And so, when attitudes like those of the woman who posted such a hurtful, unkind message concerning a long-oppressed, noble people, surface in the Cause, they are part of the process of healing. They are part of what we bring into the crucible of the Baha'i community to be transformed by our mutual love for the Cause of Baha'u'llah, which takes our prejudices, our frailties, our blinkers and blindspots, and turns them into light, little by little, day by day. Prejudices act as a veil between the soul and its beloved, and so, if one is sincere in love, love itself will teach us, painfully, to let go of prejudice, and if not, love itself will marginalise our views, render us powerless and isolate us, for love feeds on love, and makes no room for bitterness or for resentment.

Rejoice, therefore, your struggles are in the path of love. They are noble, and ennobling. "Not for a moment are ye alone. Not for a moment are ye left to yourselves. The Beauty of Abha is with you. The Glorious God is with you. The King of Kings is with you." And we, your friends in His love, broken winged birds that we are, we too, are with you.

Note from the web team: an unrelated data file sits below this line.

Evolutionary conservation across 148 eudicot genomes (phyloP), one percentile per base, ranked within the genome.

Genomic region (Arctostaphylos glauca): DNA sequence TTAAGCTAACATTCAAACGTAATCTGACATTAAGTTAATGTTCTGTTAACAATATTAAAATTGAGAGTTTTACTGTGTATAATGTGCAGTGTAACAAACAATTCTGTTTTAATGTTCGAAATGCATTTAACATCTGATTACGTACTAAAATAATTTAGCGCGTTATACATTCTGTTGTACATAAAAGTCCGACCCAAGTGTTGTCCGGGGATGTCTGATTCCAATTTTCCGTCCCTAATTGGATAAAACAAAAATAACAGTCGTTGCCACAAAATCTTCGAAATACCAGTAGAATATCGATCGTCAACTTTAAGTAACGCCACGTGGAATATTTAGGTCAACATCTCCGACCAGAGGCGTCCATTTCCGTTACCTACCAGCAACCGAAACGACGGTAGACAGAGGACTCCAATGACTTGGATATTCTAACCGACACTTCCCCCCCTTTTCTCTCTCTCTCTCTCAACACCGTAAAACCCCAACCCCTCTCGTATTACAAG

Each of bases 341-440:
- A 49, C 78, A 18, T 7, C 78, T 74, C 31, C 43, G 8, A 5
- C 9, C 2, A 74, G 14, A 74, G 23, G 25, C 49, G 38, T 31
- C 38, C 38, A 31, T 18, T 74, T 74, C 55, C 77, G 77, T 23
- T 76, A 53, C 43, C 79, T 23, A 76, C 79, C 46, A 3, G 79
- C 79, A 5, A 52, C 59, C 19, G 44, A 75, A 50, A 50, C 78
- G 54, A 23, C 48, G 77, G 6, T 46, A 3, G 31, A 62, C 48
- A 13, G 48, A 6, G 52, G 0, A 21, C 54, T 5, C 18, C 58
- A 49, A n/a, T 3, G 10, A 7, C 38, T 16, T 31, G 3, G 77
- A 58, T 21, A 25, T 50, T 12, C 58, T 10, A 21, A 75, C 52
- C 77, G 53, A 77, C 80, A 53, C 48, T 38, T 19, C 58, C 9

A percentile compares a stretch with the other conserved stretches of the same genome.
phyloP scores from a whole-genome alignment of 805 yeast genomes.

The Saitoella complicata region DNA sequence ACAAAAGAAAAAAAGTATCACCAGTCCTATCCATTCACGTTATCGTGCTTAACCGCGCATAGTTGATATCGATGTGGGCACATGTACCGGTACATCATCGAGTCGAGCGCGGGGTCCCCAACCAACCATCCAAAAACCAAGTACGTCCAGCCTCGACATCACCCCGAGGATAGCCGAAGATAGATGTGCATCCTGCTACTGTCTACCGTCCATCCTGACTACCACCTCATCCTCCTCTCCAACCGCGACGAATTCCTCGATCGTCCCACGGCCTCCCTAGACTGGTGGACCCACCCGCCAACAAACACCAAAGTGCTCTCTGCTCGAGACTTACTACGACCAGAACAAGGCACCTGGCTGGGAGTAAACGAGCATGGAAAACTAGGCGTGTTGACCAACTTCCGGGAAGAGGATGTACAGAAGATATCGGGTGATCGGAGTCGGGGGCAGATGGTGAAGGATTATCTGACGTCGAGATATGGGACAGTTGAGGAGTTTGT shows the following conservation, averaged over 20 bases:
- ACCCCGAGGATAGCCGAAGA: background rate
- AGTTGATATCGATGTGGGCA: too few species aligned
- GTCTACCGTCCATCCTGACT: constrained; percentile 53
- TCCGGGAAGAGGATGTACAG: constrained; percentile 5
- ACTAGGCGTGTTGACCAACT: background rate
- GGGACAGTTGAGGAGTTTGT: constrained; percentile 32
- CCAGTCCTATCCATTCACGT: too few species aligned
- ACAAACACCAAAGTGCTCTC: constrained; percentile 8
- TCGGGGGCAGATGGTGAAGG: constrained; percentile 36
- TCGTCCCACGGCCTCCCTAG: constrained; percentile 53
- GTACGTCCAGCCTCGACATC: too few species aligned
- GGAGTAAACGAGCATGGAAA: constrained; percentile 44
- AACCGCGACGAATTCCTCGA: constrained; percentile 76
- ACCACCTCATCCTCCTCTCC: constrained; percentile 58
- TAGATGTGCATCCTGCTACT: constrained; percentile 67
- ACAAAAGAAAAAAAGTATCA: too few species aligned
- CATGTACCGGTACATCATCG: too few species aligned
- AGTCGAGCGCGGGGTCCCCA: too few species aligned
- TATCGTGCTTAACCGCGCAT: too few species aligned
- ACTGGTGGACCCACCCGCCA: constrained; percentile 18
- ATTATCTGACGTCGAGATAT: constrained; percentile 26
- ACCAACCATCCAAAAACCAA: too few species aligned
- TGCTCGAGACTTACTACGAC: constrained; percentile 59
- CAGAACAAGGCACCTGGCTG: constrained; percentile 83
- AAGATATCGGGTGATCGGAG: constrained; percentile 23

Ismael


8 comments:

Bill said...

The challenge of racial prejudice also requires the vigilance and courage of Baha'i institutions, the community, and individuals. One of the most disheartening trends I have witnessed in recent years is the arrival in the U.S. of Baha'i refugees fleeing persecution who are rapidly infeced with prejudice against black and hispanic Americans. In part this stems form refugees being placed intially in low-income, high-crime apartment blocks, primarily tenanted by people of these minority groups.

Our Spiritual Assembly knew it had to take action when an Iranian immigrant stated in the Nineteen Day Feast that "all black people are bad" - a statement made in front of African-American members of our community. The Assembly provided to the family concerned and to all the Iranian friends Persian-language materials about racial unity; at feasts we deepened on the principle of elimination of prejudice and discussed the legacy of slavery and inequality in America; and we asked the friends how such prejudiced attitudes would inhibit their ability to teach the Faith. There has been improvement, but it takes effort and reminding people that Baha'u'llah calls us to a higher standard.

Bill said...

CORRECTED POSTING